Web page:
There are many varieties of Chilean gold coins available, almost as many as there are theories as to how Chile got its name. One suggestion is that the name came from a Native American Mapuche word “chilli” meaning “where the land ends.”
Chile is situated on southern half of South America’s west edge and takes up the coastal portion from the southern boarder of Peru to the icy tip of South America’s Tierra del Fuego.
Although he was unsuccessful, the Spanish explorer Diego de Almargo ventured to conquer the native Incas and Araucanian tribes in 1536. In 1541, a second Spaniard Pedro de Valdivia had better luck in the attempt and founded the future capital city of Santiago. Chile set up its own national government in 1810, and full independence was gained in 1818.
Over the many years Chile has minted several denominations of gold coins and over the last two centuries has done so in varying diameters and differences in gold content fineness.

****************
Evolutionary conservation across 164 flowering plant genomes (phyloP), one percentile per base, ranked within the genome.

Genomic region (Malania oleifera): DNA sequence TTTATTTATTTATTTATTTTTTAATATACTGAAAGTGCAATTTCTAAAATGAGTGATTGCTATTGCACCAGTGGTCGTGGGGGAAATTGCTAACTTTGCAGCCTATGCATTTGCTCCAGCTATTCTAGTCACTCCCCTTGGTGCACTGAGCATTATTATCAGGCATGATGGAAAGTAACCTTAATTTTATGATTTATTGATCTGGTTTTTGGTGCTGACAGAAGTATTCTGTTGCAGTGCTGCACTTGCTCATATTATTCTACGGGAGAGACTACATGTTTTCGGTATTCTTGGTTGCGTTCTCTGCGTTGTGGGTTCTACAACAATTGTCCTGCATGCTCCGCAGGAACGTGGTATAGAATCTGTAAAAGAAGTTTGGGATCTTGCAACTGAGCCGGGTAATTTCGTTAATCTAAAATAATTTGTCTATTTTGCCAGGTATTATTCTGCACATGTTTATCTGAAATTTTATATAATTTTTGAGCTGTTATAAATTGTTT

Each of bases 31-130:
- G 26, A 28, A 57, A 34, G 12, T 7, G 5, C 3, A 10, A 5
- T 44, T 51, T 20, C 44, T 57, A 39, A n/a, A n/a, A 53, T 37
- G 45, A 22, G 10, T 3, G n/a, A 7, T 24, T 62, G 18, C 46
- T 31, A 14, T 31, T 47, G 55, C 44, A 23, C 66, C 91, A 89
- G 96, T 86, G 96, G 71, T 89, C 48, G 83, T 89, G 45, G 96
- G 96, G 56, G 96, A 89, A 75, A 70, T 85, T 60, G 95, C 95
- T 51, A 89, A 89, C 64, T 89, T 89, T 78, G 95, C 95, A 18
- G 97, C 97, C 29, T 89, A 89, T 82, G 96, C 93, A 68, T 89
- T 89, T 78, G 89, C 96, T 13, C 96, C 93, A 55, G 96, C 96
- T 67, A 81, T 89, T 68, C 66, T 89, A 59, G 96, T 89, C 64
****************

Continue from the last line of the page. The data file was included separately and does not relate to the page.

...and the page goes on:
100 pesos – 1926-Present
50 pesos – 1926, 1961, 1965, 1973
20 pesos – 1896- 1917, 1926-1980
10 pesos – 1851-1892, 1895-1901
5 pesos – 1851-1873, 1895-1900
2 pesos – 1873
1 pesos – 1860-1869
Depicts a wreathed female head representing the Republic, clothed in a Chilean dress with a five pointed star on the shoulder. Arched over the figure is the inscription: “REPUBLICA DE CHILE”, and the date lies below.
Shows the coat of arms of Chile with a Five pointed star on shield topped with a plume of feathers, supported by two crowned national animals: the condor (a very large bird in the Andes mountains) and the huemul (an endangered white tail deer), and the inscription, for example the 100 peso reads: “CIEN PESOS, 100 Ps DIEZ CONDORES.” To the right is the mint mark for the Santiago mint in Chile which is a curious capital “S” with a lower case “o” over it.
At ITM Reading we look forward to discussing the gold Chilean peso series as well as other world gold coins for your enjoyment and benefit. Feel free to call us at 1 888 696 4653 (1 888 OWN GOLD)